An Insight from Nikolai Stavrogin’s Story: Part Three in a Series

October 31, 2011

Love bade me welcome
By George Herbert

Love bade me welcome, yet my soul drew back,
Guilty of dust and sin.
But quick-ey'd Love, observing me grow slack
From my first entrance in,
Drew nearer to me, sweetly questioning
If I lack'd anything.

"A guest," I answer'd, "worthy to be here";
Love said, "You shall be he."
"I, the unkind, the ungrateful? ah my dear,
I cannot look on thee."
Love took my hand and smiling did reply,
"Who made the eyes but I?"

"Truth, Lord, but I have marr'd them; let my shame
Go where it doth deserve."
"And know you not," says Love, "who bore the blame?"
"My dear, then I will serve."
"You must sit down," says Love, "and taste my meat."
So I did sit and eat.

In my first post I said that Stavrogin holds up for us “the mirror of evil” that shows us ourselves and our world.  I want to explore this a bit by way of saying more about confession.  Stavrogin, in his confession, wants to protect, tightly control a certain self-image--as irredeemable and condemned.  He even destroys himself because he does not allow for any other possibility.

Through the exchange between Father Tikhon and Stavrogin about the latter’s true intentions (see my second post) regarding the publication of his confessions, we, the readers, are reminded of and confronted with our own fears of how we are seen, how we too hide, from ourselves and others, behind self-constructed images of ourselves.

This is dangerous (Rowan Williams calls it “diabolical,” see my second post) because it seeks “incommunicable self-enclosedness;” shuts out conversation and interaction, which, as Father Tikhon points out to Stavrogin, shows the self’s inability to get close to others.

Against this, the image of the gentle yet powerful presence of Father Tikhon stands out in sharp contrast, lovingly offering help to a wretched Stavrogin; without any condemnation.  This image, points to God’s all-accepting and inexhaustible love (no matter how damned we think we are), and His eager readiness for reconciliation (like in the story of the prodigal son, when the father throws a huge party, saying “this, my son was dead and is alive; was lost and now is found.”).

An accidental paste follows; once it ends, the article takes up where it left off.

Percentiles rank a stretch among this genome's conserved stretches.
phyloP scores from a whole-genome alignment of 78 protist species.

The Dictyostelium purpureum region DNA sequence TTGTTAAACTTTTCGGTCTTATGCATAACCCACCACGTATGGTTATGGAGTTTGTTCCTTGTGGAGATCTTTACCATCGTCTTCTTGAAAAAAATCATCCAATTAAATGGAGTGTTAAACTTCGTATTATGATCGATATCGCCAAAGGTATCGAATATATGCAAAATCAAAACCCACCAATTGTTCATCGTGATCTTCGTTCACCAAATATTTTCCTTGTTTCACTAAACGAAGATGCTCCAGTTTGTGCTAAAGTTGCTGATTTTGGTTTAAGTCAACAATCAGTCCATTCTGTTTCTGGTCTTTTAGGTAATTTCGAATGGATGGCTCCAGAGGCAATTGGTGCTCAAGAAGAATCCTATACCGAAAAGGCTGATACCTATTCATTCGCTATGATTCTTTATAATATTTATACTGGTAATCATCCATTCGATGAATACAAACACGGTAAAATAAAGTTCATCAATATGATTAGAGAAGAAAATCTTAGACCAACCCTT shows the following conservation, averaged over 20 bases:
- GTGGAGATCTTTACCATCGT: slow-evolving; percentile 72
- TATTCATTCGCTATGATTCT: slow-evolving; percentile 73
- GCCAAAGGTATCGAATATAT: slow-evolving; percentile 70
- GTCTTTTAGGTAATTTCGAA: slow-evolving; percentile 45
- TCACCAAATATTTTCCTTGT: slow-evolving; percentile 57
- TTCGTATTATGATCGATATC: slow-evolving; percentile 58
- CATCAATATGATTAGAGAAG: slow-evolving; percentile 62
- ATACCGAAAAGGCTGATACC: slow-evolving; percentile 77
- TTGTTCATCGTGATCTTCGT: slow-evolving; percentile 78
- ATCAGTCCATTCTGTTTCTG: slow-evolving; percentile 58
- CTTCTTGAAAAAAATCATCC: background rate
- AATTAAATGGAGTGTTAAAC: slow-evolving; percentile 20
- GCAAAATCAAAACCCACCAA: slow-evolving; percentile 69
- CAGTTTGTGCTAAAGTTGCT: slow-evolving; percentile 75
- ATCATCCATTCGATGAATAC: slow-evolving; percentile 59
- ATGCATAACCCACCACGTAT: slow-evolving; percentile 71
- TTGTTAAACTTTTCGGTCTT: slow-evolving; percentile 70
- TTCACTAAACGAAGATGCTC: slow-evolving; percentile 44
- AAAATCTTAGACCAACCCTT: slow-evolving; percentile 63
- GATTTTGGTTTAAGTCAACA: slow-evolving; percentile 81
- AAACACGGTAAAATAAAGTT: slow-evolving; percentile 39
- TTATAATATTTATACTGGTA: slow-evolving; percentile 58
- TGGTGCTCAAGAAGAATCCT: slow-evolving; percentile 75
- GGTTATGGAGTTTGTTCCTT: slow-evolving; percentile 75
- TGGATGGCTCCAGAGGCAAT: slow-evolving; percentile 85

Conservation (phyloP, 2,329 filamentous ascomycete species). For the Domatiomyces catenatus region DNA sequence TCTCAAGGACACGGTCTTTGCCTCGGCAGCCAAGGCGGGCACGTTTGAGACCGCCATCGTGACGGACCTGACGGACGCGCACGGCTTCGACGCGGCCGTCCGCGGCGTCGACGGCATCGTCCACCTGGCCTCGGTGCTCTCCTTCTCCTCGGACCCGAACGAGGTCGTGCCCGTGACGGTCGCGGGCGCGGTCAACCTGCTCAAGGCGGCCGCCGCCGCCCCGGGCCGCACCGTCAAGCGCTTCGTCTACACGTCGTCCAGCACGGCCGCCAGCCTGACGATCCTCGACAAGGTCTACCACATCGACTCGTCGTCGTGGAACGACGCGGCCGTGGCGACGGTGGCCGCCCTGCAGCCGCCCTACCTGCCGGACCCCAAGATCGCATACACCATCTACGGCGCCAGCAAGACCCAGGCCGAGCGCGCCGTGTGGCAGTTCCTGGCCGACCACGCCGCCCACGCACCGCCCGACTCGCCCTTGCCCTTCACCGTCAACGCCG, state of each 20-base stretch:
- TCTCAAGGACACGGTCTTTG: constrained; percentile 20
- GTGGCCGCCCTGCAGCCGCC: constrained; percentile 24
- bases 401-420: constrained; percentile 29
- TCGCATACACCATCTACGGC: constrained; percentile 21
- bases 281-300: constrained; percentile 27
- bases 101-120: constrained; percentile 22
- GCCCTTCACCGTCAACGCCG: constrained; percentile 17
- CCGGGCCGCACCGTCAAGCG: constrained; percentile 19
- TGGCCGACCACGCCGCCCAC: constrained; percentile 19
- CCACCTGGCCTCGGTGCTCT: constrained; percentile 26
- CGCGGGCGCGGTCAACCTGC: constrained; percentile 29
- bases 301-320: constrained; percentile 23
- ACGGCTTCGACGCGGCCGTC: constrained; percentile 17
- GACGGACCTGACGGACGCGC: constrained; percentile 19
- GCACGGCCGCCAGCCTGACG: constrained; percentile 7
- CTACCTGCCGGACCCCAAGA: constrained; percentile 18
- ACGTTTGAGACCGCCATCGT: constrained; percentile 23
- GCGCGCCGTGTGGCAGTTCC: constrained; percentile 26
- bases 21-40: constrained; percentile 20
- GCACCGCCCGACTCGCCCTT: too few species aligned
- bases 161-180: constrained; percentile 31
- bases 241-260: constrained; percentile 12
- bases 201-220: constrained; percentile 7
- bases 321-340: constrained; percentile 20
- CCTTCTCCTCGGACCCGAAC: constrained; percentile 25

We, along with Stavrogin, are invited to let go of our distorted self-images and stand before God, trusting that we are loved and accepted fully and completely.

But we must be willing.  And Stavrogin is not willing.

I want to end this post and set up for my next post by quoting from Soren Kierkegaard’s Sickness Unto Death, because it captures the nature of Stavrogin’s despair so well. In describing demonic despair, Kierkegaard writes

“... when having to be helped becomes a profoundly earnest matter... there is the humiliation of simply having to yield to another person, of giving up being himself... [but] he has convinced himself that this thorn in the flesh gnaws so deeply that he cannot abstract himself from it... and takes it as an occasion to be offended at all existence...”

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One Response to 'An Insight from Nikolai Stavrogin’s Story: Part Three in a Series'

  1. […] I want to give a brief sketch of Soren Kierkegaard’s explanation of demonic despair (the third and most intense kind of despair in the Sickness Unto Death) because I think it helps us understand Dostoveysky’s Nikolai Stavrogin better (for prior to this series, see part one, two and three) […]